(Note: Oh, I should have finished the 30 day challenge yesterday, but due to a lot of factors (activities, social life, no internet connection, reading…) I had to keep the challenge at bay until today. )
I am very fortunate to have enjoyed my childhood immensely. I lived near my cousins, see, so we get to hang-out and play everyday. We ran endlessly, we played tag, we dug up worms and caught fishes, went to little adventures in the fields, so there is a lot to write about, but let me share this one memory from when we were very young.
In our country, we celebrate a lot of festivals, and we call them “fiesta”. All throughout the Philippines, fiestas are celebrated all year round, it’s one of the many things the Spanish conquerors left us, and we have a lot of major Fiestas or festivals like the Ati-Atihan, Moriones, Masskara, Pahiyas, Panagbenga, and a lot more. A fiesta usually celebrates a feast day, may it be of Jesus, Mary, Joseph and all other saints and angels, or a commemoration of an event, or simply a thanksgiving for a bountiful year. Parades are held during mornings and nights with people of all ages dancing to the music of a band or ‘musiko’. Colourful banderitas and costumes are seen all around, happy faces greet each other while fireworks boom in the distance.
Our little town celebrates the Feast Day of St. Isidore the Laborer or San Isidro Labrador, the Catholic patron saint of farmers, every May 15. Every fiesta, the barrio hails an “Hermano Mayor” or “Hermana Mayora” to be the chief busybody for all social and spiritual events throughout the year until the next fiesta comes. These Hermano and Hermana are also responsible for a huge feast for at least half the town – they usually open their homes to the townspeople after the parade, for refreshments. The barrio also hails a “Capitan” or “Capitana”, usually of a younger age, to host a little feast as well.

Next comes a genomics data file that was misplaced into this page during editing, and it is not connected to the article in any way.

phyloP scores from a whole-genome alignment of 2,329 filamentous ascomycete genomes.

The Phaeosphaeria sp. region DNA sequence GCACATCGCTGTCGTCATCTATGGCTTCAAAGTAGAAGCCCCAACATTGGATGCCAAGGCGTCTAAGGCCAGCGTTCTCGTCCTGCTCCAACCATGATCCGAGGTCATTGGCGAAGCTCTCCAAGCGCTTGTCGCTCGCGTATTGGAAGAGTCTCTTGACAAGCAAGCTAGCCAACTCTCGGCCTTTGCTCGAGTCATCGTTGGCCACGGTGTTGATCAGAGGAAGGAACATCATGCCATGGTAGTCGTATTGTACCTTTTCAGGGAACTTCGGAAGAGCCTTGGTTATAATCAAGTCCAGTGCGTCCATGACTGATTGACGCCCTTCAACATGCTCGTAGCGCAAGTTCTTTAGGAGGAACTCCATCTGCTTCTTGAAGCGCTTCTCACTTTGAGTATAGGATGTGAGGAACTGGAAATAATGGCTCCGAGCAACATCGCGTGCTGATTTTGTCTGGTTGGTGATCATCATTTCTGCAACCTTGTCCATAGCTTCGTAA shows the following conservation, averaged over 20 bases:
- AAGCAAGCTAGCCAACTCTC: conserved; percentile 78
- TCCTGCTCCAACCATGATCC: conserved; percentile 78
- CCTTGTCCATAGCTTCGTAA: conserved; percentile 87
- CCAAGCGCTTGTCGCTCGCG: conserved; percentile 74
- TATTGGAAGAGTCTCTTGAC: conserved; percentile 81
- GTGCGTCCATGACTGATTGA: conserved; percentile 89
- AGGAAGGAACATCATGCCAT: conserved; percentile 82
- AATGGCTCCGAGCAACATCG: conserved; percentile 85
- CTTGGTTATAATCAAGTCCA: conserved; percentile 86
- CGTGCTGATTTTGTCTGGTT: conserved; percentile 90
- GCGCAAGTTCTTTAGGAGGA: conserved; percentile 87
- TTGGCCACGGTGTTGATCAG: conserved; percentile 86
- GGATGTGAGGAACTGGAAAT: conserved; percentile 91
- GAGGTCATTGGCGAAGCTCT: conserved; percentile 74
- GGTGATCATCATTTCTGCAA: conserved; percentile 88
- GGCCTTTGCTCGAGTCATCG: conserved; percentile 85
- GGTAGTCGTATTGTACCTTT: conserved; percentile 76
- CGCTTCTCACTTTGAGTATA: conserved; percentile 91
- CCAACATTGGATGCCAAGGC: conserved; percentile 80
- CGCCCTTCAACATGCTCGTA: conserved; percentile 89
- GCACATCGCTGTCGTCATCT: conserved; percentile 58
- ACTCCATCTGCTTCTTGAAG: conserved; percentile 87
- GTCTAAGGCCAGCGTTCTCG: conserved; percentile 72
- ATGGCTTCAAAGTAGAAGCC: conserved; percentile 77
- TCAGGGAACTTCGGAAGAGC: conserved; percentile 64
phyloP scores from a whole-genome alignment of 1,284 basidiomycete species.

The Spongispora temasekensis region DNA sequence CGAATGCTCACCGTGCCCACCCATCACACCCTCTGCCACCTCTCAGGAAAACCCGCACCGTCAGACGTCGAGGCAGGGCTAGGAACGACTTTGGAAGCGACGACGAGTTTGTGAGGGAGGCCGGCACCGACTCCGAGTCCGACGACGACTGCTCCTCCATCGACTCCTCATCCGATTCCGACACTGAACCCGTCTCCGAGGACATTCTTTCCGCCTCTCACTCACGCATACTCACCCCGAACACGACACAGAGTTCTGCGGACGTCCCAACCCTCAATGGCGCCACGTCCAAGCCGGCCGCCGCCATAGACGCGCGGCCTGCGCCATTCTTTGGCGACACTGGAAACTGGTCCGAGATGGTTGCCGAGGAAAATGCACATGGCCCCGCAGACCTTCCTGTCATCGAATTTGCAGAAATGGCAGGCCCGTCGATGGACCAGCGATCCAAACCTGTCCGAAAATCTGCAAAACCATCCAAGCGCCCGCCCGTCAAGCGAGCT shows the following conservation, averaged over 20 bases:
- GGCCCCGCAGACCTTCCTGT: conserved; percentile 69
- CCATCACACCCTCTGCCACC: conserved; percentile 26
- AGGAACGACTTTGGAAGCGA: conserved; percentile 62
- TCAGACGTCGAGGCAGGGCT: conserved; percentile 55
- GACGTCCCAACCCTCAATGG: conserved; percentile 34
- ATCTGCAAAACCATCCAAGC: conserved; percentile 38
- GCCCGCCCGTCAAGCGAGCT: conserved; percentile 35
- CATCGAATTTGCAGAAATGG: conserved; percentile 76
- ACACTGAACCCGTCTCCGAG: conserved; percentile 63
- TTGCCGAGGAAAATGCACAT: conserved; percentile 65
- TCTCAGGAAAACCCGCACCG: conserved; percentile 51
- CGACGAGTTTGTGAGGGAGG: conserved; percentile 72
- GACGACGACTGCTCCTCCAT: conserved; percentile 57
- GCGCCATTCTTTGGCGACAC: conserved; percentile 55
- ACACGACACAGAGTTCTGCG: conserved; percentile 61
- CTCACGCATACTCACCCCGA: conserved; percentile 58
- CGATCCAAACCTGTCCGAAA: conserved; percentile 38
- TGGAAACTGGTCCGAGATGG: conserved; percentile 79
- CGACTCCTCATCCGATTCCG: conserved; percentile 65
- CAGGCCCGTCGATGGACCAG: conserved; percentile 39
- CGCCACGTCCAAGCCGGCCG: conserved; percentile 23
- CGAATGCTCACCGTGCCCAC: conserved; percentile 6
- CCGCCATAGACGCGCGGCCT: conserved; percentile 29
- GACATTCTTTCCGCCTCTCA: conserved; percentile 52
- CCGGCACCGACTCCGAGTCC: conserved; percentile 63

One particular town fiesta stuck with me because my cousin, Bimbo, was hailed “Capitan” of the fiesta. He was just 7 or 8, I think, when he was hailed such, and he needed a partner for the parades, and of course that was I. He wore this black and white tuxedo, my grandfather even commissioned a small walking cane for him. I wore this peach gown and together, we walked a fair distance (we need to circle the whole town for this!) both in the morning and the night. I remember being so tired after it, looking and smiling at people we barely know. We were both relieved when the night parade was over. We were allowed to wear our comfortable clothes, and play outside with kids our age. It was a bright night, with the moon shining down upon us. The elders were busy with the guests so my cousins and I snuck in and out unnoticed by them. We sought out other kids, and in the moonlight we played patintero, langit-lupa, tumbang-preso, luksong-tinik and luksong-baka, some of the wonderful traditional children’s games in the Philippines.
It was indeed a fun night – we played eagerly while the people around us were busy showing guests inside their homes, fireworks boomed in the distance, music floated all around us, while we revelled in that moment – we were kids being kids. It was not until very late that our parents sought us outside. That signalled the end of a great day, it was a celebration of all sorts.
Oh, we continued to do that. But with age, our activities differed; we have had our own guests as time passed by. We entertained them, and we looked after the younger kids.
Childhood is meant to be enjoyed. Kids should be allowed to play, learn, and experience their environment for themselves. Thankfully, we were allowed that.